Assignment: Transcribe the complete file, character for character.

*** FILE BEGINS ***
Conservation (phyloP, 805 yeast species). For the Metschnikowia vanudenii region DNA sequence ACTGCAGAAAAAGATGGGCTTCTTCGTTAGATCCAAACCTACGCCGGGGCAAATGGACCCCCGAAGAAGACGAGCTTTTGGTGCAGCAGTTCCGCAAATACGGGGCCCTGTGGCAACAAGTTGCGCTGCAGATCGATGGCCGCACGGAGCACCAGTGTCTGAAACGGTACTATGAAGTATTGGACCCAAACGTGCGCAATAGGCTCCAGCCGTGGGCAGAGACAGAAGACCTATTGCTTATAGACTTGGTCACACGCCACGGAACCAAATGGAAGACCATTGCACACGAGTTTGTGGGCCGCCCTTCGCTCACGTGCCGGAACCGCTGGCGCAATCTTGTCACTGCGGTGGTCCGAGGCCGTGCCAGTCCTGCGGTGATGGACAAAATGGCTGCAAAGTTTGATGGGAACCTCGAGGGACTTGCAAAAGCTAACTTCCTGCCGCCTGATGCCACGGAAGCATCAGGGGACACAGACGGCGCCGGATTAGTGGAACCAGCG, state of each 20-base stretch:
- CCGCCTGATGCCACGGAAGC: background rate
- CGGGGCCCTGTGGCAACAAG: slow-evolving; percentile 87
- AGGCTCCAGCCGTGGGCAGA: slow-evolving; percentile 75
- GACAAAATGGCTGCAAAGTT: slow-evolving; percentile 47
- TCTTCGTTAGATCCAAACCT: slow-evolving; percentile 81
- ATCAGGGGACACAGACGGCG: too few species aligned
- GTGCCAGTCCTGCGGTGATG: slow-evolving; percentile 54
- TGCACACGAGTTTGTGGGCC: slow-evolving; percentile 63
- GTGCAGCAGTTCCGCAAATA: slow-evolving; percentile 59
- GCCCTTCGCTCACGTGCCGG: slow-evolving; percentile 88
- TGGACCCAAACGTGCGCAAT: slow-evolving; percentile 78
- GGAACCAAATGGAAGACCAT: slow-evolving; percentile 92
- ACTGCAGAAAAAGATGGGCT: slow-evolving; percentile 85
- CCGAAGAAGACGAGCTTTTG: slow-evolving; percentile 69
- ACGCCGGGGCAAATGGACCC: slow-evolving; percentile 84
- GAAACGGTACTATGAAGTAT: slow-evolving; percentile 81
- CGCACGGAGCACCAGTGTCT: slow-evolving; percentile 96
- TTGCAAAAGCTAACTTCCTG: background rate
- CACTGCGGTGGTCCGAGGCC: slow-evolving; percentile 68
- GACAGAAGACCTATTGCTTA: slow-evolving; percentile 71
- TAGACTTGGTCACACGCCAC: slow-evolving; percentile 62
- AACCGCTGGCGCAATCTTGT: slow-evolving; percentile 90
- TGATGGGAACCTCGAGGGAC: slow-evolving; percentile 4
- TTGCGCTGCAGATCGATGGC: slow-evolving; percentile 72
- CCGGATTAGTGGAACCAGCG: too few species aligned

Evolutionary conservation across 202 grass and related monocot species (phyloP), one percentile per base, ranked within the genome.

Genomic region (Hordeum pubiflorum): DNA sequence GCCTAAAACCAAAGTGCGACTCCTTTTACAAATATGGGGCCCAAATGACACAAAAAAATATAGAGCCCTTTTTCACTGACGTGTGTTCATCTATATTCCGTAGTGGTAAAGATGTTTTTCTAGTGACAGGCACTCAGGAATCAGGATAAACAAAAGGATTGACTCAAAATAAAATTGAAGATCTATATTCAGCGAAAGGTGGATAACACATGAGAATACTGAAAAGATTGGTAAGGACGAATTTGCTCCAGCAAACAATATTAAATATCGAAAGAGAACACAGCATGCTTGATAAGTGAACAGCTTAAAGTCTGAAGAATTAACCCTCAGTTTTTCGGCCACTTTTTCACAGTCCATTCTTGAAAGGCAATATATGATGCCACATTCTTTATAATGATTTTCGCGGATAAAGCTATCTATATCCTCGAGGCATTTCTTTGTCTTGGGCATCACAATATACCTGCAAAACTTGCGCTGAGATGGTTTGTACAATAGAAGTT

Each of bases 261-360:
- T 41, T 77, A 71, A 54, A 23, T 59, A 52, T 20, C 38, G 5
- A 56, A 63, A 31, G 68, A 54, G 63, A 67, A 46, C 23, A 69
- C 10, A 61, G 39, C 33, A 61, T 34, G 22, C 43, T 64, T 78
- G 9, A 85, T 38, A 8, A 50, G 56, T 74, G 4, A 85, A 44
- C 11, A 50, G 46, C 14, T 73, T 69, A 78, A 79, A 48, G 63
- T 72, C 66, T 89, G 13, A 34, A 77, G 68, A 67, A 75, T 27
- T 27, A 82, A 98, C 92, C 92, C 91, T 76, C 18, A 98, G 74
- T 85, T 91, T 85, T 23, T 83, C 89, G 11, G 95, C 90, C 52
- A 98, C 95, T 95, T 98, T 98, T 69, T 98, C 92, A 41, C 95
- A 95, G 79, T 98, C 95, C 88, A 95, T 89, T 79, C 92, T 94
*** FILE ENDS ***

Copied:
Conservation (phyloP, 805 yeast species). For the Metschnikowia vanudenii region DNA sequence ACTGCAGAAAAAGATGGGCTTCTTCGTTAGATCCAAACCTACGCCGGGGCAAATGGACCCCCGAAGAAGACGAGCTTTTGGTGCAGCAGTTCCGCAAATACGGGGCCCTGTGGCAACAAGTTGCGCTGCAGATCGATGGCCGCACGGAGCACCAGTGTCTGAAACGGTACTATGAAGTATTGGACCCAAACGTGCGCAATAGGCTCCAGCCGTGGGCAGAGACAGAAGACCTATTGCTTATAGACTTGGTCACACGCCACGGAACCAAATGGAAGACCATTGCACACGAGTTTGTGGGCCGCCCTTCGCTCACGTGCCGGAACCGCTGGCGCAATCTTGTCACTGCGGTGGTCCGAGGCCGTGCCAGTCCTGCGGTGATGGACAAAATGGCTGCAAAGTTTGATGGGAACCTCGAGGGACTTGCAAAAGCTAACTTCCTGCCGCCTGATGCCACGGAAGCATCAGGGGACACAGACGGCGCCGGATTAGTGGAACCAGCG, state of each 20-base stretch:
- CCGCCTGATGCCACGGAAGC: background rate
- CGGGGCCCTGTGGCAACAAG: slow-evolving; percentile 87
- AGGCTCCAGCCGTGGGCAGA: slow-evolving; percentile 75
- GACAAAATGGCTGCAAAGTT: slow-evolving; percentile 47
- TCTTCGTTAGATCCAAACCT: slow-evolving; percentile 81
- ATCAGGGGACACAGACGGCG: too few species aligned
- GTGCCAGTCCTGCGGTGATG: slow-evolving; percentile 54
- TGCACACGAGTTTGTGGGCC: slow-evolving; percentile 63
- GTGCAGCAGTTCCGCAAATA: slow-evolving; percentile 59
- GCCCTTCGCTCACGTGCCGG: slow-evolving; percentile 88
- TGGACCCAAACGTGCGCAAT: slow-evolving; percentile 78
- GGAACCAAATGGAAGACCAT: slow-evolving; percentile 92
- ACTGCAGAAAAAGATGGGCT: slow-evolving; percentile 85
- CCGAAGAAGACGAGCTTTTG: slow-evolving; percentile 69
- ACGCCGGGGCAAATGGACCC: slow-evolving; percentile 84
- GAAACGGTACTATGAAGTAT: slow-evolving; percentile 81
- CGCACGGAGCACCAGTGTCT: slow-evolving; percentile 96
- TTGCAAAAGCTAACTTCCTG: background rate
- CACTGCGGTGGTCCGAGGCC: slow-evolving; percentile 68
- GACAGAAGACCTATTGCTTA: slow-evolving; percentile 71
- TAGACTTGGTCACACGCCAC: slow-evolving; percentile 62
- AACCGCTGGCGCAATCTTGT: slow-evolving; percentile 90
- TGATGGGAACCTCGAGGGAC: slow-evolving; percentile 4
- TTGCGCTGCAGATCGATGGC: slow-evolving; percentile 72
- CCGGATTAGTGGAACCAGCG: too few species aligned

Evolutionary conservation across 202 grass and related monocot species (phyloP), one percentile per base, ranked within the genome.

Genomic region (Hordeum pubiflorum): DNA sequence GCCTAAAACCAAAGTGCGACTCCTTTTACAAATATGGGGCCCAAATGACACAAAAAAATATAGAGCCCTTTTTCACTGACGTGTGTTCATCTATATTCCGTAGTGGTAAAGATGTTTTTCTAGTGACAGGCACTCAGGAATCAGGATAAACAAAAGGATTGACTCAAAATAAAATTGAAGATCTATATTCAGCGAAAGGTGGATAACACATGAGAATACTGAAAAGATTGGTAAGGACGAATTTGCTCCAGCAAACAATATTAAATATCGAAAGAGAACACAGCATGCTTGATAAGTGAACAGCTTAAAGTCTGAAGAATTAACCCTCAGTTTTTCGGCCACTTTTTCACAGTCCATTCTTGAAAGGCAATATATGATGCCACATTCTTTATAATGATTTTCGCGGATAAAGCTATCTATATCCTCGAGGCATTTCTTTGTCTTGGGCATCACAATATACCTGCAAAACTTGCGCTGAGATGGTTTGTACAATAGAAGTT

Each of bases 261-360:
- T 41, T 77, A 71, A 54, A 23, T 59, A 52, T 20, C 38, G 5
- A 56, A 63, A 31, G 68, A 54, G 63, A 67, A 46, C 23, A 69
- C 10, A 61, G 39, C 33, A 61, T 34, G 22, C 43, T 64, T 78
- G 9, A 85, T 38, A 8, A 50, G 56, T 74, G 4, A 85, A 44
- C 11, A 50, G 46, C 14, T 73, T 69, A 78, A 79, A 48, G 63
- T 72, C 66, T 89, G 13, A 34, A 77, G 68, A 67, A 75, T 27
- T 27, A 82, A 98, C 92, C 92, C 91, T 76, C 18, A 98, G 74
- T 85, T 91, T 85, T 23, T 83, C 89, G 11, G 95, C 90, C 52
- A 98, C 95, T 95, T 98, T 98, T 69, T 98, C 92, A 41, C 95
- A 95, G 79, T 98, C 95, C 88, A 95, T 89, T 79, C 92, T 94